Island lawmakers have made Hawaii the first state to take a stand against the controversial USA Patriot Act, passing a resolution “reaffirming the state of Hawaii’s commitment to civil liberties and the Bill of Rights.” Citing the internment of Japanese Americans during World War II, the Hawai`i state legislature is now sending Senate Concurrent Resolution 18 to Hawaii’s representatives in Washington.
So far, 92 cities and counties have passed resolutions condemning the Patriot Act, according to the Bill of Rights Defense Committee, but Hawaii’s is the first at the state level. The Democrat-controlled House and Senate voted 35-12 and 21-3, respectively.
“The residents of Hawaii during World War II experienced first hand the dangers of unbalanced pursuit of security without appropriate checks and balances for the protection of basic liberties,” the resolution states. “The State of Hawaii urges its Congressional delegation to work to repeal any sections of the USA Patriot Act or recent executive orders that limit or violate fundamental rights and liberties protected by the Constitutions of Hawaii and the United States.”
Critics of the resolution blasted their colleagues for taking an obvious political jab at the Bush administration. In an interview with the Star-Bulletin, Senate Minority Leader Fred Hemmings called the resolution “overtly political and very transparent.”
“I don’t think the people in the World Trade Center are too concerned about the civil rights of the illegal aliens who dove those planes into those buildings,” Hemmings said. “We are at war.”
But Rep. Kika Bukowski of Maui, a Republican, supported the resolution, saying supports Bush but worries that the government is chipping away at the freedoms it is ostensibly at war to protect.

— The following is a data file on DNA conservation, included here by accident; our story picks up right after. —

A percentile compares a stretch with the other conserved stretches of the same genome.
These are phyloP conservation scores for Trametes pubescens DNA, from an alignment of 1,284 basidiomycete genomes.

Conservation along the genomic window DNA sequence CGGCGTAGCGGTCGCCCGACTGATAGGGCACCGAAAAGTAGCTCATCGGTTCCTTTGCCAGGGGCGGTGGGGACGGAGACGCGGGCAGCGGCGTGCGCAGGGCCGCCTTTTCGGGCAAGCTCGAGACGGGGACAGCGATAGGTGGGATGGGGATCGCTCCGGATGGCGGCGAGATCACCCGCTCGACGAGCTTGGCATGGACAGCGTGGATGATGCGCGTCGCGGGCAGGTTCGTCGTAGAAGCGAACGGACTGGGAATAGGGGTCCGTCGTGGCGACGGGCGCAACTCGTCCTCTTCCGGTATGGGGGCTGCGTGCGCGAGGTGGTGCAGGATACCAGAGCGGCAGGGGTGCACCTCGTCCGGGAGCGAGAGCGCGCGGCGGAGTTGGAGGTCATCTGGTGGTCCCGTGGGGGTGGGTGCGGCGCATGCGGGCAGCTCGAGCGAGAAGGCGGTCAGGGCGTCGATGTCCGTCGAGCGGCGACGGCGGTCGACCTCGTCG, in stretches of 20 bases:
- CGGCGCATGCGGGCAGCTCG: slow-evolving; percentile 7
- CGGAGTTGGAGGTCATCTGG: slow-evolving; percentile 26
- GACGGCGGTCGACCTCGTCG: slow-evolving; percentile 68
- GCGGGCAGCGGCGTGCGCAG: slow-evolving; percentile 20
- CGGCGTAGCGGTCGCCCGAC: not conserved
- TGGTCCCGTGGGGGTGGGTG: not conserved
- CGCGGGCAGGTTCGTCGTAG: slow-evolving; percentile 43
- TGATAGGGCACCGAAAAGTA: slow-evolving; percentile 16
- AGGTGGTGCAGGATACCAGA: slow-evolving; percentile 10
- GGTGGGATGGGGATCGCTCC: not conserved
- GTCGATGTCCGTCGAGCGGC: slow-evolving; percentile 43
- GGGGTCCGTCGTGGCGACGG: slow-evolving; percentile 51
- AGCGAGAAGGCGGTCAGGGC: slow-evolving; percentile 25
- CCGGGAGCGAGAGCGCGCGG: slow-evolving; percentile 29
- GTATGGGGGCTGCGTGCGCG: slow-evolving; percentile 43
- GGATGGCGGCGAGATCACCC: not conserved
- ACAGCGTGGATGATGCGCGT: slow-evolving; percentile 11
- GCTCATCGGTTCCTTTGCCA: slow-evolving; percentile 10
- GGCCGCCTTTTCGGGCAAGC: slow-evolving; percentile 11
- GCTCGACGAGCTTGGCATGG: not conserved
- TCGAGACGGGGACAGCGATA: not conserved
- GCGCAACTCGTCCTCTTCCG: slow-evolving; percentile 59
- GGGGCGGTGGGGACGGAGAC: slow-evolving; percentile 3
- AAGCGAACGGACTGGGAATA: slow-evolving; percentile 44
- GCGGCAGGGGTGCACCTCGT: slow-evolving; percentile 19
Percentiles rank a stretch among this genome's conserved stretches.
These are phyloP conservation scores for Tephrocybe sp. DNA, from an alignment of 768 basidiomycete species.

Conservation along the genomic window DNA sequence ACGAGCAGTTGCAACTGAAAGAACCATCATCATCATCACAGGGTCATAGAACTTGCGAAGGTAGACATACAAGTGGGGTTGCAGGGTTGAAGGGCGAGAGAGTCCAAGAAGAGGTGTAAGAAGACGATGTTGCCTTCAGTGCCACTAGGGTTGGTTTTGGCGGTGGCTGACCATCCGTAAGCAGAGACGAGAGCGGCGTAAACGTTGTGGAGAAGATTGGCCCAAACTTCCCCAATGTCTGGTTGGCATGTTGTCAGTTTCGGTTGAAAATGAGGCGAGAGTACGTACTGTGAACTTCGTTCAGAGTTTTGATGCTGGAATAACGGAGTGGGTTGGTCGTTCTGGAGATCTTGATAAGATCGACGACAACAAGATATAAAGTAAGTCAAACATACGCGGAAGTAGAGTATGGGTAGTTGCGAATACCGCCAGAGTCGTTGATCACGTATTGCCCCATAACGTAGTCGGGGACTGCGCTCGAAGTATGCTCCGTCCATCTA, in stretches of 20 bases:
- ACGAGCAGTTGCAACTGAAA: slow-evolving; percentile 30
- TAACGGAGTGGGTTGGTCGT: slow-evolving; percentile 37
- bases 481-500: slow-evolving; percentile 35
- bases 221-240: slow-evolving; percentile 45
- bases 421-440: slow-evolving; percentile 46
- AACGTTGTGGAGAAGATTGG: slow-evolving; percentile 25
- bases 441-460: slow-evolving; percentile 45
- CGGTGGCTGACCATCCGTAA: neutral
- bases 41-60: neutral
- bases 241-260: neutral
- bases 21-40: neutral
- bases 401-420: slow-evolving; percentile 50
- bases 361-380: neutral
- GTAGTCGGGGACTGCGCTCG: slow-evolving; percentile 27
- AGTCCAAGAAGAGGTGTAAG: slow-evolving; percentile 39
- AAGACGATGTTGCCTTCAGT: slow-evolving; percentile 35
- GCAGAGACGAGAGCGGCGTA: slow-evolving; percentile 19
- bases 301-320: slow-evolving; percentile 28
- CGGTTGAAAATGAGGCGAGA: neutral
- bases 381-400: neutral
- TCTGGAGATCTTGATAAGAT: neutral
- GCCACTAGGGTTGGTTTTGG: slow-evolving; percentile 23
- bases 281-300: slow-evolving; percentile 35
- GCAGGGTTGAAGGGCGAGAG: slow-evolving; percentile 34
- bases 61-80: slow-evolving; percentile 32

“States have every right to consider the concerns of the federal government and voice our opinions,” said Rep. Roy Takumi, who introduced the bill in the House. “If a number of states begin to pass similar resolutions, then it raises the bar for Congress, making them realize our concerns.”
“I hope to see what we’ve done here plays a role in mobilizing people to take action,” he said.
The resolution also pledges that, to the extent possible, the state will not direct resources toward potentially unconstitutional activities enumerated in the Patriot Act, including:
- Monitoring political and religious gatherings exercising their First Amendment Rights;
- Obtaining library records, bookstore records, and website activities without proper authorization and without notification;
- Issuing subpoenas through the United States Attorney’s Office without a court’s approval or knowledge;
- Requesting nonconsensual releases of student and faculty records from public schools and institutions of higher learning; and
- Eavesdropping on confidential communications between lawyers and their clients.
Just last week, Judith Krug who has served as director of the American Library Association‘s Office for Intellectual Freedom since it was founded in 1968 was in the islands, and urged island librarians to develop privacy policies to protect both library users and employees. For example, discarding the name of a book’s borrower after the book is returned.
Hawai`i and Kentucky have long stood out as the only states that do not have statutes specifically protecting library records. They do, however, have Attorney General opinions recognizing the confidentiality of library records.